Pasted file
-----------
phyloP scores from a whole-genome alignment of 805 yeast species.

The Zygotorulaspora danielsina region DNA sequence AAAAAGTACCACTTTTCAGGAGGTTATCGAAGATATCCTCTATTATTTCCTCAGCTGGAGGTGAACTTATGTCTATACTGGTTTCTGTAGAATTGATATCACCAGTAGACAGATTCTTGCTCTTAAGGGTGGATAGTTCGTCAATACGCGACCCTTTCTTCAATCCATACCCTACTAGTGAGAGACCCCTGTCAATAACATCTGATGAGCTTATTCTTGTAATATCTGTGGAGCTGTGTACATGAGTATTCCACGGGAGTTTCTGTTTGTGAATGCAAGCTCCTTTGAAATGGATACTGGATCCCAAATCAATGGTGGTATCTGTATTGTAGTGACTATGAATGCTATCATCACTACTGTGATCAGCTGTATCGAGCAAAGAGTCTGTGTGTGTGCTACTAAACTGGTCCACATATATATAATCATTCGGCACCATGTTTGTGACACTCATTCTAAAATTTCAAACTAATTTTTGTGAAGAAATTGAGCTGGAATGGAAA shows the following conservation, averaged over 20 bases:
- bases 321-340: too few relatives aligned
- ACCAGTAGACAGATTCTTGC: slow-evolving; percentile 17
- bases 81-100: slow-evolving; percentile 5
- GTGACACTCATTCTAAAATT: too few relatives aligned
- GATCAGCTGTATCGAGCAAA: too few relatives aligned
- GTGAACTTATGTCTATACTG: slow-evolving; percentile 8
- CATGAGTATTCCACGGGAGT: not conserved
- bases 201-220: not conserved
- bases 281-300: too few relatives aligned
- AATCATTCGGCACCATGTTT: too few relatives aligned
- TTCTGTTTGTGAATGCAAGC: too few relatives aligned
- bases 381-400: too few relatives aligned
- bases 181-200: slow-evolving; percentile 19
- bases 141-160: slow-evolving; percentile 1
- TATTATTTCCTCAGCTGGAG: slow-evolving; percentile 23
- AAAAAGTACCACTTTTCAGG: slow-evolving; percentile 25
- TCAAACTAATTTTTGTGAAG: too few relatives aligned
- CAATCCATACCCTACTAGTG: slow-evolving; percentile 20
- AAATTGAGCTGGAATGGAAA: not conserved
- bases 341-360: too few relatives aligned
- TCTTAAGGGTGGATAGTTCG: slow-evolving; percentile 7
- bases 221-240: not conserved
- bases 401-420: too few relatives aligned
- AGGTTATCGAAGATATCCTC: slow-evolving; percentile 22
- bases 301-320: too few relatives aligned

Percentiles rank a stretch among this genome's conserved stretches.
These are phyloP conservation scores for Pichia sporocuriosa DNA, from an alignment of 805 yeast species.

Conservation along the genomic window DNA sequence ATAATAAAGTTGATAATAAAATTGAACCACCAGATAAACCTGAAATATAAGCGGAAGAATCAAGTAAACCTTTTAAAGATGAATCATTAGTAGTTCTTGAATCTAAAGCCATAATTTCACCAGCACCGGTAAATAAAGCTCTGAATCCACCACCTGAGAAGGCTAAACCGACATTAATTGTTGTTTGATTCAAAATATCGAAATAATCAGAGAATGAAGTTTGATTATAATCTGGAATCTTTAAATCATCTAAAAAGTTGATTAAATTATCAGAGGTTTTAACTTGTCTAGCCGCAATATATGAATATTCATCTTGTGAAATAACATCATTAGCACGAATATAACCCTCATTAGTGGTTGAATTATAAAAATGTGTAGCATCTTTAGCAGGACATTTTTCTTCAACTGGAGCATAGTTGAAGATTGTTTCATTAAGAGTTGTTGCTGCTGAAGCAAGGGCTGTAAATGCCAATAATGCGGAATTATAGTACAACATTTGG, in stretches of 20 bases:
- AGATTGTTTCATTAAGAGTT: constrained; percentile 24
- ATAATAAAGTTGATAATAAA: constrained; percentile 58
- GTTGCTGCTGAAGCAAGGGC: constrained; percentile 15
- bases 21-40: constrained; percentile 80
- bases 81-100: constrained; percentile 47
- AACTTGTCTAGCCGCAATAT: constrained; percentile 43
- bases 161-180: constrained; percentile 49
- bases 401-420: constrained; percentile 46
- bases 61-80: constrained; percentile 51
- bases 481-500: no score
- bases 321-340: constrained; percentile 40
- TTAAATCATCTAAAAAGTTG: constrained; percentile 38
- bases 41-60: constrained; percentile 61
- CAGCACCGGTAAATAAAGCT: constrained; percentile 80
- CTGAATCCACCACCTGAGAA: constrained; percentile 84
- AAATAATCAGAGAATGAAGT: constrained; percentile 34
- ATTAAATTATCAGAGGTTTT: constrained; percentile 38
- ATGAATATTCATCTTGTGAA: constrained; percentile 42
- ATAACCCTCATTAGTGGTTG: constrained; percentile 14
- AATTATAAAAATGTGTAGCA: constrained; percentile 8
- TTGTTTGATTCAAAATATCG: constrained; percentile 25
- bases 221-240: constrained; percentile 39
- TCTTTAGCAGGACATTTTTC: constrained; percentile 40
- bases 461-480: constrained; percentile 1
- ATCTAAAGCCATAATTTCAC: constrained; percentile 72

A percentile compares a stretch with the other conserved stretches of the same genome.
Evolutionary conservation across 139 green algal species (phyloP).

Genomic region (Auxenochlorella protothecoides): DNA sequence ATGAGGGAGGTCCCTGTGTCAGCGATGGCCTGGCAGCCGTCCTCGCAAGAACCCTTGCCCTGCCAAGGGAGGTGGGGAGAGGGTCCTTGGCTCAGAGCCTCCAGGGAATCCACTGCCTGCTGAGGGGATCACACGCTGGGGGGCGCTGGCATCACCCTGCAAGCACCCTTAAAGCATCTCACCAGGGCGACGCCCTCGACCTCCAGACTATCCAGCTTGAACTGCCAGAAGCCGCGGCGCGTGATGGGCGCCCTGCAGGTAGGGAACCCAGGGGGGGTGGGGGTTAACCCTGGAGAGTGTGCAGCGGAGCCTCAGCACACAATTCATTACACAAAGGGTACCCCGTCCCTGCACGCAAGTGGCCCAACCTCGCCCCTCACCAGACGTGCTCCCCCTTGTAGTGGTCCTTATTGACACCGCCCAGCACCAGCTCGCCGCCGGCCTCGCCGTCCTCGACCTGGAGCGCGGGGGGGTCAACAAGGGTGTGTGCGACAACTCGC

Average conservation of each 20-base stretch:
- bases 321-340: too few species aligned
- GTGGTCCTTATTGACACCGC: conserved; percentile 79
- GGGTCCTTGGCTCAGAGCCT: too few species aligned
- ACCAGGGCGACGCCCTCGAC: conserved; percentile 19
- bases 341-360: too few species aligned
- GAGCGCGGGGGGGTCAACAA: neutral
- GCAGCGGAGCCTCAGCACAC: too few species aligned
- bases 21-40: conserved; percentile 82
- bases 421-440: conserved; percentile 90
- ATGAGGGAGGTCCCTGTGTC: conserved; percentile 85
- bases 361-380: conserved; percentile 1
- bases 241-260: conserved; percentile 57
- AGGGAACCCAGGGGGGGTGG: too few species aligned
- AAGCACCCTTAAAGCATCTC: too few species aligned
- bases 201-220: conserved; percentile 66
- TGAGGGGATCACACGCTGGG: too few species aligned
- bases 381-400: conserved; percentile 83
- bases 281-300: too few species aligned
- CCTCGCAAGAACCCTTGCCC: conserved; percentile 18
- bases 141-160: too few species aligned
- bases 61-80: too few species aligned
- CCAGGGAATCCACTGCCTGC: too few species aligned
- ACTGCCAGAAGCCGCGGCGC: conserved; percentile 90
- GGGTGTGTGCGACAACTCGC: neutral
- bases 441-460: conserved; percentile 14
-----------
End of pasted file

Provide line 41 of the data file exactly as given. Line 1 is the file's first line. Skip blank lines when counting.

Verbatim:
- bases 321-340: constrained; percentile 40